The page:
Thirty-two people infected with the outbreak strain of Shiga toxin-producing E. coli O157:H7 have been reported from 11 states.
Illnesses started on dates ranging from October 8, 2018 to October 31, 2018.
Thirteen people were hospitalized, including one person who developed hemolytic uremic syndrome, a type of kidney failure. No deaths have been reported.
The Public Health Agency of Canada has identified 18 ill people infected with the same DNA fingerprint of E. coli O157:H7 bacteria in two Canadian provinces: Ontario and Quebec.
Epidemiologic evidence from the United States and Canada indicates that romaine lettuce is a likely source of the outbreak.
Ill people in this outbreak were infected with E. coli bacteria with the same DNA fingerprint as the E. coli strain isolated from ill people in a 2017 outbreak linked to leafy greens in the United States and to romaine lettuce in Canada. The current outbreak is not related to a recent multistate outbreak of E. coli O157:H7 infections linked to romaine lettuce.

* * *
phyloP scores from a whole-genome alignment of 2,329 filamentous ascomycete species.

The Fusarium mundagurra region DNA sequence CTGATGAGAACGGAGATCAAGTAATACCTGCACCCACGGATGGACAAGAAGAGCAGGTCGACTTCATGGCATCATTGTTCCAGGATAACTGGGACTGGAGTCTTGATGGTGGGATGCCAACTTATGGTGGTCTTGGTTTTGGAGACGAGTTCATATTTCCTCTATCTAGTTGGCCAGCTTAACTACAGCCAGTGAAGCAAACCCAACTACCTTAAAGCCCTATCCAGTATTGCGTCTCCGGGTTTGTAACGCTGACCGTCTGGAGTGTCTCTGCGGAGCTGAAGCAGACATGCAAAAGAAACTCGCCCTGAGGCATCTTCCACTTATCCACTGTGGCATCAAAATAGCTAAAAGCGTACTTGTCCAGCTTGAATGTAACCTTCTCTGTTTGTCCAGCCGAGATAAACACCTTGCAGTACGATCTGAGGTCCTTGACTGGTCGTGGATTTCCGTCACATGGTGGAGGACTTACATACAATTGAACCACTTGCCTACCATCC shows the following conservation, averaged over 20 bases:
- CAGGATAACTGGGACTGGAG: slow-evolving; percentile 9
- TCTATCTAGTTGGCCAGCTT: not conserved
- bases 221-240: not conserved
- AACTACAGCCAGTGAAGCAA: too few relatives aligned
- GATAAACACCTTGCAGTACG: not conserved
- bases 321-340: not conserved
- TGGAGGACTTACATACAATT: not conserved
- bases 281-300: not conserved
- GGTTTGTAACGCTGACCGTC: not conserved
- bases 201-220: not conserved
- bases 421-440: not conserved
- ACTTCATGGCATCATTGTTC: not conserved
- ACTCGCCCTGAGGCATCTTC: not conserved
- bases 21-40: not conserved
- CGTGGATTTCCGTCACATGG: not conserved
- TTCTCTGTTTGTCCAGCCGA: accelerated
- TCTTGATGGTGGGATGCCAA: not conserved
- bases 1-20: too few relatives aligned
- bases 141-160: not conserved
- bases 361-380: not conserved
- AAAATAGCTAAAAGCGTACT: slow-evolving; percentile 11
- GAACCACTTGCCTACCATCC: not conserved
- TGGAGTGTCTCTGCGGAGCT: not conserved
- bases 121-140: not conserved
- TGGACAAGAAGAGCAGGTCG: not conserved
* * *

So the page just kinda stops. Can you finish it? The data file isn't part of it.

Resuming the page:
CDC is advising that consumers do not eat any romaine lettuce because no common grower, supplier, distributor, or brand of romaine lettuce has been identified.
In 2017, the CDC, several states, and the U.S. Food and Drug Administration(FDA) investigated a multistate outbreak of Shiga toxin-producing Escherichia coli O157:H7 (STEC O157:H7) infections.
Twenty-five people infected with the outbreak strain of STEC O157:H7 were reported from 15 states.
Illnesses started on dates ranging from November 5, 2017 to December 12, 2017.
Nine people were hospitalized, including two people who developed hemolytic uremic syndrome, a type of kidney failure. One death was reported from California.
In December 2017, the Public Health Agency of Canada (PHAC) investigated an outbreak of STEC O157:H7 infections in several provinces linked to romaine lettuce.